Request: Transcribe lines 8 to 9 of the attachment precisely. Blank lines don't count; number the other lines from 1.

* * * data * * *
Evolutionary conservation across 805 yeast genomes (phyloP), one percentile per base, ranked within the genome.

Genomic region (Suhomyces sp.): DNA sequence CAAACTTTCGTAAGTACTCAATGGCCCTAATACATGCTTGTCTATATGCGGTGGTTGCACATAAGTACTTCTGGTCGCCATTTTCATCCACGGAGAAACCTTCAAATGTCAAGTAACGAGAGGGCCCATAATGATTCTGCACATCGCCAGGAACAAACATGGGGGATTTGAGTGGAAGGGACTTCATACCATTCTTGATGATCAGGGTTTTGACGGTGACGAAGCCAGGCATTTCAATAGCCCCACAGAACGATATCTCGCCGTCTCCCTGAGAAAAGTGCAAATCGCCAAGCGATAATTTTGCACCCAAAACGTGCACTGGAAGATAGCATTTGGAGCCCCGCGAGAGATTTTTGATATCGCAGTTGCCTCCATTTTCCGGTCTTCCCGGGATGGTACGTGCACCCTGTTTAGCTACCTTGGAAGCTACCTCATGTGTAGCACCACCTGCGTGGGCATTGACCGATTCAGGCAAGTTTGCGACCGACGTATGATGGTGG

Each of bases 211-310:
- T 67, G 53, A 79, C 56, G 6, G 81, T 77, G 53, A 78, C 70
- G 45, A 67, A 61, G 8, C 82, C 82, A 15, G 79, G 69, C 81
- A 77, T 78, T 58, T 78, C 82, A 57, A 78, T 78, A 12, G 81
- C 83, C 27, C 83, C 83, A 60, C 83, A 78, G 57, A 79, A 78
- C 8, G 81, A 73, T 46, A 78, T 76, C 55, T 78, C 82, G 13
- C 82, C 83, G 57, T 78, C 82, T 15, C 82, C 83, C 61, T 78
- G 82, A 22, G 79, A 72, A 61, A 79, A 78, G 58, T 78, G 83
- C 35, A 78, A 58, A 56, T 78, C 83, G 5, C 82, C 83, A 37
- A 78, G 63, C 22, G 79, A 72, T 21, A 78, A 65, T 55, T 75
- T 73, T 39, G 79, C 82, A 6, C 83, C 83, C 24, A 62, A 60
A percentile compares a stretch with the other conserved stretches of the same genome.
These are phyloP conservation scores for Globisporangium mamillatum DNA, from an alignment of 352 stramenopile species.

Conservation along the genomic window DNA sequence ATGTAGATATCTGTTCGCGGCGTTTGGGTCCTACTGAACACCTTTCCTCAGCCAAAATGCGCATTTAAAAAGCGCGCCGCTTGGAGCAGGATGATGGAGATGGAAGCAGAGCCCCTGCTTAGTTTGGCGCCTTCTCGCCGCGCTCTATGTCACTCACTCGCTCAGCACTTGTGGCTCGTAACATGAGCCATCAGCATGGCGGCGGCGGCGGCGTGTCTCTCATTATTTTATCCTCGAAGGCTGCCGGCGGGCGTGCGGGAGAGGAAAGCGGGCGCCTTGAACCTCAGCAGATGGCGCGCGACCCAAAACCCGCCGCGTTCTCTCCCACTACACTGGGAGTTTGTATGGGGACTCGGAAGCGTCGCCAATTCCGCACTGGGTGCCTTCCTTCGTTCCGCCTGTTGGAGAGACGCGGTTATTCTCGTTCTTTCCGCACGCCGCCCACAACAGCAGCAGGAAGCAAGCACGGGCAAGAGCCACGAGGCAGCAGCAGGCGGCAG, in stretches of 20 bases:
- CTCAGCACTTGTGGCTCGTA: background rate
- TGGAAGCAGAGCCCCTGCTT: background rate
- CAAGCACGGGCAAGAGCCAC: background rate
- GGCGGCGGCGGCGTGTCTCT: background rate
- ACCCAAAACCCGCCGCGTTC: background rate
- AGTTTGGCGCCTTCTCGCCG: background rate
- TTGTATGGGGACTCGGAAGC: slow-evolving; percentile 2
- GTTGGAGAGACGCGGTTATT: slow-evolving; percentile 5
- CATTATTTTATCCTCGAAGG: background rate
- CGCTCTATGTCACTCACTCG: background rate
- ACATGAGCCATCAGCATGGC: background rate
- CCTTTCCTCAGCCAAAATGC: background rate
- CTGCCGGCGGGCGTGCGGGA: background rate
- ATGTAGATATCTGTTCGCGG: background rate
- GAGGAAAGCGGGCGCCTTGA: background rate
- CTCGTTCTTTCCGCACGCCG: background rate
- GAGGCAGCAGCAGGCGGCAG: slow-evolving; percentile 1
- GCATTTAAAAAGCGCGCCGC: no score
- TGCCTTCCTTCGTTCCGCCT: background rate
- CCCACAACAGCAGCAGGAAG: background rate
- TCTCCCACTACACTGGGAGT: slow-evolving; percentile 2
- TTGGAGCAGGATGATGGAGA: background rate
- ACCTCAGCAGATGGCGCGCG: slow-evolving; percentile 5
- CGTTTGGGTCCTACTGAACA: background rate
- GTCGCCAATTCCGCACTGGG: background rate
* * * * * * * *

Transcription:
- C 8, G 81, A 73, T 46, A 78, T 76, C 55, T 78, C 82, G 13
- C 82, C 83, G 57, T 78, C 82, T 15, C 82, C 83, C 61, T 78